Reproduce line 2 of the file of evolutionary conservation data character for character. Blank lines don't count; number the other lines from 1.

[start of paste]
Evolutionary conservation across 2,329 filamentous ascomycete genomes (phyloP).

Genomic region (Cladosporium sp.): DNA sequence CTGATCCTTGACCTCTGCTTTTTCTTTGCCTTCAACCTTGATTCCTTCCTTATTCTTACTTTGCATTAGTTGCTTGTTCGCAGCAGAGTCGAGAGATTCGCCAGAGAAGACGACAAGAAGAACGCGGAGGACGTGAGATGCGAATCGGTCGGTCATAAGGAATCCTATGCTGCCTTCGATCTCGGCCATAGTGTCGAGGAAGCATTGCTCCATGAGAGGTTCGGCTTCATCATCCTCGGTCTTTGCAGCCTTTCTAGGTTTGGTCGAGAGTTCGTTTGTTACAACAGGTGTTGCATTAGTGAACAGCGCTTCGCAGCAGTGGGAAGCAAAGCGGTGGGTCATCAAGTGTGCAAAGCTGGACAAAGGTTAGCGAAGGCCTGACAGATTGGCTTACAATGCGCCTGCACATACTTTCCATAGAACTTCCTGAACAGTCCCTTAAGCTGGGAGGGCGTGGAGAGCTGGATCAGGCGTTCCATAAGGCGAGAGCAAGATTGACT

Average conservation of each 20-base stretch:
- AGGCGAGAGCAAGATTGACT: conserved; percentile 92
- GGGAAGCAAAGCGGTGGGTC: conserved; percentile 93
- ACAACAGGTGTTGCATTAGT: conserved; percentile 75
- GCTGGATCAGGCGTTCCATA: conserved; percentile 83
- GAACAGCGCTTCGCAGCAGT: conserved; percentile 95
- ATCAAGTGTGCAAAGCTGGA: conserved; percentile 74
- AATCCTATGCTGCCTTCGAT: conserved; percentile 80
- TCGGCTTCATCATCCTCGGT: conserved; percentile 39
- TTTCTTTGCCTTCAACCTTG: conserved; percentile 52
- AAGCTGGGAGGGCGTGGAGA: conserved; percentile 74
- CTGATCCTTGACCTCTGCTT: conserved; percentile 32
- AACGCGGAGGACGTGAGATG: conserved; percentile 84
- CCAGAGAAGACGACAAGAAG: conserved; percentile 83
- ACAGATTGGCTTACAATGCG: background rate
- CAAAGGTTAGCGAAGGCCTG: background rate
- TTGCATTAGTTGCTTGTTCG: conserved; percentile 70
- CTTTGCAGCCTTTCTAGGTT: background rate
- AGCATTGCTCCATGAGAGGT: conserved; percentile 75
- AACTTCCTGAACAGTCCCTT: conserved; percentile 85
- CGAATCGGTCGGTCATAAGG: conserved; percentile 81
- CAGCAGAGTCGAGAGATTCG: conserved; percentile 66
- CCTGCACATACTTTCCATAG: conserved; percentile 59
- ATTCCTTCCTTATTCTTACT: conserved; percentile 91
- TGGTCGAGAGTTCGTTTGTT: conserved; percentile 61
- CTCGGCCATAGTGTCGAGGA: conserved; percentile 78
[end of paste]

Genomic region (Cladosporium sp.): DNA sequence CTGATCCTTGACCTCTGCTTTTTCTTTGCCTTCAACCTTGATTCCTTCCTTATTCTTACTTTGCATTAGTTGCTTGTTCGCAGCAGAGTCGAGAGATTCGCCAGAGAAGACGACAAGAAGAACGCGGAGGACGTGAGATGCGAATCGGTCGGTCATAAGGAATCCTATGCTGCCTTCGATCTCGGCCATAGTGTCGAGGAAGCATTGCTCCATGAGAGGTTCGGCTTCATCATCCTCGGTCTTTGCAGCCTTTCTAGGTTTGGTCGAGAGTTCGTTTGTTACAACAGGTGTTGCATTAGTGAACAGCGCTTCGCAGCAGTGGGAAGCAAAGCGGTGGGTCATCAAGTGTGCAAAGCTGGACAAAGGTTAGCGAAGGCCTGACAGATTGGCTTACAATGCGCCTGCACATACTTTCCATAGAACTTCCTGAACAGTCCCTTAAGCTGGGAGGGCGTGGAGAGCTGGATCAGGCGTTCCATAAGGCGAGAGCAAGATTGACT